Remember the 1990s? Anyone reading the print edition of encore certainly remebers the era. Those reading online might only remember the ‘90s as the span of time between escaping the birth canal and elementary school.
The ‘90s were an awesome time for pop culture. Madonna was culturally relevant and putting out sex books. Nirvana emerged from Seattle and strangled Mötley Crüe to death with their own over-managed hair. Quentin Tarantino and Spike Lee donkey-punched independent cinema and brought about a new age of gritty American movies. Jerry Seinfeld and Larry David perfected the sitcom. It was a golden age for just about everything … except studio movies. Studio movies were equivalent to Lifetime Movies of the Week, only with more recognizable talent.
Around that time, it seemed Hollywood was contractually obligated to put out movies about suburban terror. They were films based around the idea that someone’s perfect little life was mere minutes away from being derailed by an obsessed friend/neighbor/co-worker/nanny. There was great garbage released, like “Pacific Heights,” “Single White Female,” “The Temp,” and “The Crush.” These films engineered a fear that would ensure audiences never cheated on their significant others or invited an old friend over for a cup of coffee.
“The Gift” is a great throwback to an era of movies that seems to no longer exist. It’s a terrific, perfectly put-together, suburban nightmare from actor/writer/director/craft service provider Joel Edgerton. As with all suburban terror movies, the film starts out with a perfect young couple and their awesome new house. Simon (Jason Bateman) is a charismatic up-and-coming tech sector executive. His comely wife, Robyn (Rebecca Hall), is a doe-eyed ingénue who is trying to help shape the perfect life Simon is trying to provide. They buy a house that is 80-percent glass and could have only been built by an architect obsessed with voyeurism.
One day they run into Gordo (Joel Edgerton), an old high-school acquaintance who tries to reconnect with Simon. The awkward exchange leads to an awkward dinner where Gordo gushes over Simon and his popular past. Things haven’t worked out so well for old Gordo, who has stumbled through a series of failures after being discharged from the military. It’s easy to see how someone like Gordo could become envious of Simon, and his nice house and gorgeous wife. Of course, it’s not at all as perfect as it seems. Robyn is a recovering pill addict and dealing with the aftermath of a pretty serious breakdown. Simon is trying to hold it all together, but he has a closet full of demons to contain. Gordo takes a shining to Robyn and begins to stop by at inopportune moments to talk. He seems well-intentioned, albeit socially awkward. There’s an affection for Robyn, but it seems harmless.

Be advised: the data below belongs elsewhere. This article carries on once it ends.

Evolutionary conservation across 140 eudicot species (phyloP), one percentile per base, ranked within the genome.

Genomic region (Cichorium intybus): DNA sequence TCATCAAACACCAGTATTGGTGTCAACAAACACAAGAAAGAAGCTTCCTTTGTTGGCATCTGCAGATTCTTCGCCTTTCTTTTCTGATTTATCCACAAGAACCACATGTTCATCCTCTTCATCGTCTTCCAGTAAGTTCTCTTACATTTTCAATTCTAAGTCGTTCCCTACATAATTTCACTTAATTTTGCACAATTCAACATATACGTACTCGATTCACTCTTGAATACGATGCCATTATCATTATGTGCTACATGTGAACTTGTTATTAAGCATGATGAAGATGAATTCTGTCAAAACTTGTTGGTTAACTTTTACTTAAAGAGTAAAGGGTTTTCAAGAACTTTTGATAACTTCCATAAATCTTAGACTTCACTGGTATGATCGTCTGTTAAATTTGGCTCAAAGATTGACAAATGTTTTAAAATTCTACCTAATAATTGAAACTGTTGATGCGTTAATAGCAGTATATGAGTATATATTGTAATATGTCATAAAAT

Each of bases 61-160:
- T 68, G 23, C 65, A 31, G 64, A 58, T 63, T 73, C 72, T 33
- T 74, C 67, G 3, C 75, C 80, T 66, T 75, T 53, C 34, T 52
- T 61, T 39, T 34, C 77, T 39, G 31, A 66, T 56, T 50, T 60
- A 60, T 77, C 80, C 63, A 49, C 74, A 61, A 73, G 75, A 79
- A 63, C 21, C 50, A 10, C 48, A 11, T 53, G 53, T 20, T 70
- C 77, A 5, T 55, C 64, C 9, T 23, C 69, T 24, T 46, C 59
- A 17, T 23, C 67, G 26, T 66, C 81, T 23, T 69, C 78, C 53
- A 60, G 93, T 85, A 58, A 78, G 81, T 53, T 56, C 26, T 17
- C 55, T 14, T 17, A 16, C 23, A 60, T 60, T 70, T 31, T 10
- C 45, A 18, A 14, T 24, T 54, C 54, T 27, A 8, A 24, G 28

Simon, like any other red-blooded man with an aggression issue, doesn’t care for Gordo’s pop-ins and decides it’s time to stop. After confronting Gordo, Simon and Robyn begin to fall victim to some strange happenings. It’s the kind of stuff right out of the suburban terror playbook: The fish in their koi pond die. Then their dog, Mr. Bojangles, goes missing. Robyn feels like she’s being watched—and in their all-glass pervert’s paradise, how could she not?
“The Gift” is so wonderfully manipulative. The plot is obvious and the scares are telegraphed with the subtlety of a tack hammer to the genitals. Still, it’s all so entertaining. There were moments the audience screamed and followed with uproarious laughter. I can’t remember the last movie I went to where the audience was being plucked like a finely tuned fiddle.
The movie is elevated above the other films in this genre by a fantastic third act that piles on a whole lot of twists. All of the characters have a secondary layer. While none achieve a third dimension, they still end up being far more nuanced than most in this high-polished “movie of the week” nonsense.
There’s also some added fun of the supporting cast, which is chockful of recognizable faces from around the pop-culture universe. The next door neighbor is Allison Tollman from “Fargo.” The catty wife of a co-worker is Busy Philipps from “One Tree Hill.” An old high-school friend of Simon is Pam’s boyfriend from “The Office.” (Here’s a great tip for anyone trying to make a fun little thriller: Stock the pond with recognizable faces. It makes those by-the-numbers scenes far more bearable for the audience.)
“The Gift” feels like a throwback to a simpler, more terrible era of ‘90s cinema. The suburban nightmare might not be an oft-visited genre in the 21st century, but I give props to Joel Edgerton for crafting a fun piece of nostalgia with some solid twists and turns.